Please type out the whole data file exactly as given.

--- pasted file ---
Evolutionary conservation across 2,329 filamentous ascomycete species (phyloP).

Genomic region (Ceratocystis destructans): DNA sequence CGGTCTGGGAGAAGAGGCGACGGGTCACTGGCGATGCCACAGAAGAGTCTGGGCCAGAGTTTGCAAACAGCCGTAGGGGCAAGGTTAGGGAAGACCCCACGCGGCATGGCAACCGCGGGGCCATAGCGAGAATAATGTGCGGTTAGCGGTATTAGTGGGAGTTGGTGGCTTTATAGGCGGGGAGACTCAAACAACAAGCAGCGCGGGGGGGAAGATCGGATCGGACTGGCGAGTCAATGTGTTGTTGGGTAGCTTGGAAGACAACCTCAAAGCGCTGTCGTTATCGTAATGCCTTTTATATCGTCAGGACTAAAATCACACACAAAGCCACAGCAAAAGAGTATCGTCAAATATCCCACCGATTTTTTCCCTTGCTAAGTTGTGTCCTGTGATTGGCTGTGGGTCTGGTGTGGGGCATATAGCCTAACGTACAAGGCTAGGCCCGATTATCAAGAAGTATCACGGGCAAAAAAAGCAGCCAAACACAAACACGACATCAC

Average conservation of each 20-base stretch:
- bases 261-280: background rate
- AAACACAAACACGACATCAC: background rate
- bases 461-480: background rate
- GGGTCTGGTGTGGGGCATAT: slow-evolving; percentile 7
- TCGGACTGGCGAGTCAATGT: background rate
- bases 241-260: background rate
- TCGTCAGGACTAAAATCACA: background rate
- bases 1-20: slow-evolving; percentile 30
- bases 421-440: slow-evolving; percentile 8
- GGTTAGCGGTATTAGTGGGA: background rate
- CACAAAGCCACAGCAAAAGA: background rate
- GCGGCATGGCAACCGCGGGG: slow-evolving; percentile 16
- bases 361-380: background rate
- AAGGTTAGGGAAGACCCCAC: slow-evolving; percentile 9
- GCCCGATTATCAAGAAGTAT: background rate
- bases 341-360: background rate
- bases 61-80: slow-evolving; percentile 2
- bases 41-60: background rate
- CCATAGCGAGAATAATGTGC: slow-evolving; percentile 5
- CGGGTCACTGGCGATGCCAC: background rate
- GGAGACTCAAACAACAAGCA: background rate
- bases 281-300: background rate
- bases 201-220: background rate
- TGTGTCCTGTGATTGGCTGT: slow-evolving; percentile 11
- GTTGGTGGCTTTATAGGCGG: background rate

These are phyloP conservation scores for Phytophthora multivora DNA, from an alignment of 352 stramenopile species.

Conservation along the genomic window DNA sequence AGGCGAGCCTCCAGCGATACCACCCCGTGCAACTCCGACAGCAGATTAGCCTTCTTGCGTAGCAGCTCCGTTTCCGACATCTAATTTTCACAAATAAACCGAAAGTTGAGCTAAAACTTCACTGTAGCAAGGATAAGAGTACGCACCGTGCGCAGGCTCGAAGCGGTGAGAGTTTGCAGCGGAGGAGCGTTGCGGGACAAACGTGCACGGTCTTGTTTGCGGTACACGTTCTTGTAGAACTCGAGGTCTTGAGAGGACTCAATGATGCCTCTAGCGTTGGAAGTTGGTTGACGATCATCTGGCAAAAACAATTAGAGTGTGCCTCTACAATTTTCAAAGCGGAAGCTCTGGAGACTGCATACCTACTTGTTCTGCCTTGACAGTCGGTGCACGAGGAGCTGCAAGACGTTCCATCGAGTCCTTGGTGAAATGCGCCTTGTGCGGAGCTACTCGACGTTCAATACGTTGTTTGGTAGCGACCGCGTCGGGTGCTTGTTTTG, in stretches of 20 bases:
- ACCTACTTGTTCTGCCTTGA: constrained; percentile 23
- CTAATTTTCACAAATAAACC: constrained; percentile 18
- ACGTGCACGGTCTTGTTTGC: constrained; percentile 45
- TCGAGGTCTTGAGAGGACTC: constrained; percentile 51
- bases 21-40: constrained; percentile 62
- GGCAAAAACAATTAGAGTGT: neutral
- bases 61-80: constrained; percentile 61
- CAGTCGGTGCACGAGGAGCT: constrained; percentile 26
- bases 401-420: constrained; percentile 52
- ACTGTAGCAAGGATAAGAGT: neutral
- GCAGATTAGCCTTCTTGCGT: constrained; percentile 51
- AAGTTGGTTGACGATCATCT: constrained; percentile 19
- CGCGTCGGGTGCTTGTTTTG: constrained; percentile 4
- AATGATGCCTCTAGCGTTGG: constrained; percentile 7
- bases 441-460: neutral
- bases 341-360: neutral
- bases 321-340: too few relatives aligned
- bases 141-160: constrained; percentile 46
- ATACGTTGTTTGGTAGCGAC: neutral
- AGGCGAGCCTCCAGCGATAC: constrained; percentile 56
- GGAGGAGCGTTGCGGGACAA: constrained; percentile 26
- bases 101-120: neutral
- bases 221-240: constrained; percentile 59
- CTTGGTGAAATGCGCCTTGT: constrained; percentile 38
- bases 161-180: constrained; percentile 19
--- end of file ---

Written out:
Evolutionary conservation across 2,329 filamentous ascomycete species (phyloP).

Genomic region (Ceratocystis destructans): DNA sequence CGGTCTGGGAGAAGAGGCGACGGGTCACTGGCGATGCCACAGAAGAGTCTGGGCCAGAGTTTGCAAACAGCCGTAGGGGCAAGGTTAGGGAAGACCCCACGCGGCATGGCAACCGCGGGGCCATAGCGAGAATAATGTGCGGTTAGCGGTATTAGTGGGAGTTGGTGGCTTTATAGGCGGGGAGACTCAAACAACAAGCAGCGCGGGGGGGAAGATCGGATCGGACTGGCGAGTCAATGTGTTGTTGGGTAGCTTGGAAGACAACCTCAAAGCGCTGTCGTTATCGTAATGCCTTTTATATCGTCAGGACTAAAATCACACACAAAGCCACAGCAAAAGAGTATCGTCAAATATCCCACCGATTTTTTCCCTTGCTAAGTTGTGTCCTGTGATTGGCTGTGGGTCTGGTGTGGGGCATATAGCCTAACGTACAAGGCTAGGCCCGATTATCAAGAAGTATCACGGGCAAAAAAAGCAGCCAAACACAAACACGACATCAC

Average conservation of each 20-base stretch:
- bases 261-280: background rate
- AAACACAAACACGACATCAC: background rate
- bases 461-480: background rate
- GGGTCTGGTGTGGGGCATAT: slow-evolving; percentile 7
- TCGGACTGGCGAGTCAATGT: background rate
- bases 241-260: background rate
- TCGTCAGGACTAAAATCACA: background rate
- bases 1-20: slow-evolving; percentile 30
- bases 421-440: slow-evolving; percentile 8
- GGTTAGCGGTATTAGTGGGA: background rate
- CACAAAGCCACAGCAAAAGA: background rate
- GCGGCATGGCAACCGCGGGG: slow-evolving; percentile 16
- bases 361-380: background rate
- AAGGTTAGGGAAGACCCCAC: slow-evolving; percentile 9
- GCCCGATTATCAAGAAGTAT: background rate
- bases 341-360: background rate
- bases 61-80: slow-evolving; percentile 2
- bases 41-60: background rate
- CCATAGCGAGAATAATGTGC: slow-evolving; percentile 5
- CGGGTCACTGGCGATGCCAC: background rate
- GGAGACTCAAACAACAAGCA: background rate
- bases 281-300: background rate
- bases 201-220: background rate
- TGTGTCCTGTGATTGGCTGT: slow-evolving; percentile 11
- GTTGGTGGCTTTATAGGCGG: background rate

These are phyloP conservation scores for Phytophthora multivora DNA, from an alignment of 352 stramenopile species.

Conservation along the genomic window DNA sequence AGGCGAGCCTCCAGCGATACCACCCCGTGCAACTCCGACAGCAGATTAGCCTTCTTGCGTAGCAGCTCCGTTTCCGACATCTAATTTTCACAAATAAACCGAAAGTTGAGCTAAAACTTCACTGTAGCAAGGATAAGAGTACGCACCGTGCGCAGGCTCGAAGCGGTGAGAGTTTGCAGCGGAGGAGCGTTGCGGGACAAACGTGCACGGTCTTGTTTGCGGTACACGTTCTTGTAGAACTCGAGGTCTTGAGAGGACTCAATGATGCCTCTAGCGTTGGAAGTTGGTTGACGATCATCTGGCAAAAACAATTAGAGTGTGCCTCTACAATTTTCAAAGCGGAAGCTCTGGAGACTGCATACCTACTTGTTCTGCCTTGACAGTCGGTGCACGAGGAGCTGCAAGACGTTCCATCGAGTCCTTGGTGAAATGCGCCTTGTGCGGAGCTACTCGACGTTCAATACGTTGTTTGGTAGCGACCGCGTCGGGTGCTTGTTTTG, in stretches of 20 bases:
- ACCTACTTGTTCTGCCTTGA: constrained; percentile 23
- CTAATTTTCACAAATAAACC: constrained; percentile 18
- ACGTGCACGGTCTTGTTTGC: constrained; percentile 45
- TCGAGGTCTTGAGAGGACTC: constrained; percentile 51
- bases 21-40: constrained; percentile 62
- GGCAAAAACAATTAGAGTGT: neutral
- bases 61-80: constrained; percentile 61
- CAGTCGGTGCACGAGGAGCT: constrained; percentile 26
- bases 401-420: constrained; percentile 52
- ACTGTAGCAAGGATAAGAGT: neutral
- GCAGATTAGCCTTCTTGCGT: constrained; percentile 51
- AAGTTGGTTGACGATCATCT: constrained; percentile 19
- CGCGTCGGGTGCTTGTTTTG: constrained; percentile 4
- AATGATGCCTCTAGCGTTGG: constrained; percentile 7
- bases 441-460: neutral
- bases 341-360: neutral
- bases 321-340: too few relatives aligned
- bases 141-160: constrained; percentile 46
- ATACGTTGTTTGGTAGCGAC: neutral
- AGGCGAGCCTCCAGCGATAC: constrained; percentile 56
- GGAGGAGCGTTGCGGGACAA: constrained; percentile 26
- bases 101-120: neutral
- bases 221-240: constrained; percentile 59
- CTTGGTGAAATGCGCCTTGT: constrained; percentile 38
- bases 161-180: constrained; percentile 19